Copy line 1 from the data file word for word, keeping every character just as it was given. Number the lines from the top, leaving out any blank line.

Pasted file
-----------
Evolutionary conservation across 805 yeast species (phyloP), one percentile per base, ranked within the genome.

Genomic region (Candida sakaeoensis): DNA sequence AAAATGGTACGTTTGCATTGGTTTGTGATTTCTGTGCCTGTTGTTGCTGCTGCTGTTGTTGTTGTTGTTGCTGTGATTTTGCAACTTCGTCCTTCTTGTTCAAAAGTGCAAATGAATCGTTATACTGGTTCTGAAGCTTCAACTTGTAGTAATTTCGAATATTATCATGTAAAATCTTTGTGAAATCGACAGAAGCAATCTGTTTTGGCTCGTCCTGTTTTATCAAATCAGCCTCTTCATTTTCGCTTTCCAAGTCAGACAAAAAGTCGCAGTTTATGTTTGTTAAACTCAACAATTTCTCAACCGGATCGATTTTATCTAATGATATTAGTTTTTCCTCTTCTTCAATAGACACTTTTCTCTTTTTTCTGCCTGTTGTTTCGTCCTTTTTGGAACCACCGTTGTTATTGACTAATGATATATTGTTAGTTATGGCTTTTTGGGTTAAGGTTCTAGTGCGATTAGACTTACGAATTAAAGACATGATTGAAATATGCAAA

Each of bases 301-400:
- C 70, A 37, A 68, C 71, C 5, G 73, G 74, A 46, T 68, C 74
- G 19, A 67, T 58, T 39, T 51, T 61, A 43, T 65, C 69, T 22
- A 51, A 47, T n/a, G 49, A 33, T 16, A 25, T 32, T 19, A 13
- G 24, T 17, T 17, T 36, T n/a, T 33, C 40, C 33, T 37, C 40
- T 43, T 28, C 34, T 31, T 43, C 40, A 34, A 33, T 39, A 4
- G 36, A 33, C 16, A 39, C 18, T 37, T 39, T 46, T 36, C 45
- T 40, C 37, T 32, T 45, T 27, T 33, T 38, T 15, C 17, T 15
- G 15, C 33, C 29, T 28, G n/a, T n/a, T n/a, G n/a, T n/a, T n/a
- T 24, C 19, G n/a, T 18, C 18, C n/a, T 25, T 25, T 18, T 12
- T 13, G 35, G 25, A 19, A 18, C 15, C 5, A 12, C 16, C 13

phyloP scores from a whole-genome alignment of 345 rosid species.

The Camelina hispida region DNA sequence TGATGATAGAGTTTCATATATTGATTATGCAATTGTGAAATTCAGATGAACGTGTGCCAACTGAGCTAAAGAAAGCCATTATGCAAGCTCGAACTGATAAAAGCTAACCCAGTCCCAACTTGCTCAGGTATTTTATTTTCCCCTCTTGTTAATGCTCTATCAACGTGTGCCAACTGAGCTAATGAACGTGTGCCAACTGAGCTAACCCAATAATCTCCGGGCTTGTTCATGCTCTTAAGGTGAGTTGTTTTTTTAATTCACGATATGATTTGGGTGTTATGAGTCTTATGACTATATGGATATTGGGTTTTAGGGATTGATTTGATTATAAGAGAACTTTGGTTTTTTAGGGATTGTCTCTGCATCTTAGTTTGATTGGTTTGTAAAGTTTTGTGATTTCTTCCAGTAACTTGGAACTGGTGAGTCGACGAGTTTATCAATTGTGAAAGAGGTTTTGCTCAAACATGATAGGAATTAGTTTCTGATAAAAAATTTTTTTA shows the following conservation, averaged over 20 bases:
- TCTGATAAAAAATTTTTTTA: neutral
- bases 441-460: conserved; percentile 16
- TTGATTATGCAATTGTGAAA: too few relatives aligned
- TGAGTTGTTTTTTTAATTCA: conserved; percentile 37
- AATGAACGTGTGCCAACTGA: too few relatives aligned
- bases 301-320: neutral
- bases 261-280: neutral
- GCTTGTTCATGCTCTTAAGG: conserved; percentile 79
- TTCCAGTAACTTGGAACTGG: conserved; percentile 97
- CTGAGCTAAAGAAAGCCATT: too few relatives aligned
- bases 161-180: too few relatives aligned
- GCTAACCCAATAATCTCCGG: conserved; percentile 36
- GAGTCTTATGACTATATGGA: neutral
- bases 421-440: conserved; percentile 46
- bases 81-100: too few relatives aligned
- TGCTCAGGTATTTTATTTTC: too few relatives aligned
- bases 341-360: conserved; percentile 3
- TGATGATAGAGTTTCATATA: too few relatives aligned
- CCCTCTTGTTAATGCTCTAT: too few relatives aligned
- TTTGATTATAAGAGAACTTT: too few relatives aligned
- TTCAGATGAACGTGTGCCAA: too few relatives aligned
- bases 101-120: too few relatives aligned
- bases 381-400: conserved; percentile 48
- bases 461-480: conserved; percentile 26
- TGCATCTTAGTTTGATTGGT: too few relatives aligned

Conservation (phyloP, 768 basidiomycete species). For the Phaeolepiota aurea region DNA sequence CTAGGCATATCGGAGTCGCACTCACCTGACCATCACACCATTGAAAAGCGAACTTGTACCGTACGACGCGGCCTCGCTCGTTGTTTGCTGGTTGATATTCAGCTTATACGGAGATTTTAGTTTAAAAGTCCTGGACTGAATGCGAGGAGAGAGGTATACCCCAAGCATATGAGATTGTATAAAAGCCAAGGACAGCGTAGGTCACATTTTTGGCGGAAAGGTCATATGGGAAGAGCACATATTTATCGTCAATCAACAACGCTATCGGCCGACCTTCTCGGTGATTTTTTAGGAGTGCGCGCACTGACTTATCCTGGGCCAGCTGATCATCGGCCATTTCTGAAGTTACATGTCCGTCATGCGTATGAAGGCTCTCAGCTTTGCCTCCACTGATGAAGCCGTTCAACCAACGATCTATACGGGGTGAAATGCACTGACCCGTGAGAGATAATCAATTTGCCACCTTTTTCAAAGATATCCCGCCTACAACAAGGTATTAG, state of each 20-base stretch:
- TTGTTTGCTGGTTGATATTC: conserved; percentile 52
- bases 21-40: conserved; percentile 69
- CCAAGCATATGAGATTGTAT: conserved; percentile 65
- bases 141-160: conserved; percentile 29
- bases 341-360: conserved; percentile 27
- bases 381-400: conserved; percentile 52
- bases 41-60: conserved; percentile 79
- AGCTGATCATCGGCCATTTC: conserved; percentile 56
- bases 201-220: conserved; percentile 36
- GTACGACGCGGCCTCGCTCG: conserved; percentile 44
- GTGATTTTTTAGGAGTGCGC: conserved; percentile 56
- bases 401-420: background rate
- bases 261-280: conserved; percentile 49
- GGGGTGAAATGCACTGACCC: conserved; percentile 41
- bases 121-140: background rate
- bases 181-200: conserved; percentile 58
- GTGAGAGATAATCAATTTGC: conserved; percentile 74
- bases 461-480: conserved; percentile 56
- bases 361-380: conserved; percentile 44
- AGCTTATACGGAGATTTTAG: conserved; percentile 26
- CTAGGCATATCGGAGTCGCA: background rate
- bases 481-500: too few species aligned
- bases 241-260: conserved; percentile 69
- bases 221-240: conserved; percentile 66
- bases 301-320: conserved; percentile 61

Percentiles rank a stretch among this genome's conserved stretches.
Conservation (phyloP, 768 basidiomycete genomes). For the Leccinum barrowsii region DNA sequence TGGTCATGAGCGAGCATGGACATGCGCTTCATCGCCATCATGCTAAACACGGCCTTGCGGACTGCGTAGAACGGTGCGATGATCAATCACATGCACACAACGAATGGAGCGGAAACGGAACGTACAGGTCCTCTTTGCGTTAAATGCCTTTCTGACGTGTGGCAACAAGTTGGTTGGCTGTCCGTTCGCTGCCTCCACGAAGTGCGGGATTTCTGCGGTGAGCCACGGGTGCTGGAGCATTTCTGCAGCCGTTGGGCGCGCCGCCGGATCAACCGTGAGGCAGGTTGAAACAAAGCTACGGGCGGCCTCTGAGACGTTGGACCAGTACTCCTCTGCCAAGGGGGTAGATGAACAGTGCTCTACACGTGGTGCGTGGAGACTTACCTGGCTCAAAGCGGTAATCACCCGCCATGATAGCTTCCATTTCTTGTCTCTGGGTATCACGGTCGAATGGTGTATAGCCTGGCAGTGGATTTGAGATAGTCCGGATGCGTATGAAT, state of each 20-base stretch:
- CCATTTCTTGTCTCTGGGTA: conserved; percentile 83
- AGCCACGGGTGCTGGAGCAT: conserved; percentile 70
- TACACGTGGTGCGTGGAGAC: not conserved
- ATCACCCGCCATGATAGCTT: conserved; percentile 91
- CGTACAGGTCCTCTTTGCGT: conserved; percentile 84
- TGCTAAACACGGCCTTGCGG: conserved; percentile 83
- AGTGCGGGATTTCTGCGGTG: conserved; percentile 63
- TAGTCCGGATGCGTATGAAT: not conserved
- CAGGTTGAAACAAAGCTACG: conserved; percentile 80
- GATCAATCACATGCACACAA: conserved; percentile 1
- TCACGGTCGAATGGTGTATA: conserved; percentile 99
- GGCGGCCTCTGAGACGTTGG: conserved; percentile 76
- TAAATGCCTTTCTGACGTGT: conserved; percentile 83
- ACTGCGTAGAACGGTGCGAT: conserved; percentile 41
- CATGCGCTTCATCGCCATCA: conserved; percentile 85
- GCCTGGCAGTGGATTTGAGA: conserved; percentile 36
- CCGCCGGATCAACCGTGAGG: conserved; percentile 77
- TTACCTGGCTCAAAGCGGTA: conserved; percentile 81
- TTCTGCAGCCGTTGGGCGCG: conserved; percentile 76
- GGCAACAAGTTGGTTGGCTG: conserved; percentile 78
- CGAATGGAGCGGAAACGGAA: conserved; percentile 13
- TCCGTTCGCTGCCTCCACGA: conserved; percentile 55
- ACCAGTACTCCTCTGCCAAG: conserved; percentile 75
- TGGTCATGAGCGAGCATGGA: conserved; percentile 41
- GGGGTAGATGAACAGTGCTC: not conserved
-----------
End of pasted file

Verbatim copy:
Evolutionary conservation across 805 yeast species (phyloP), one percentile per base, ranked within the genome.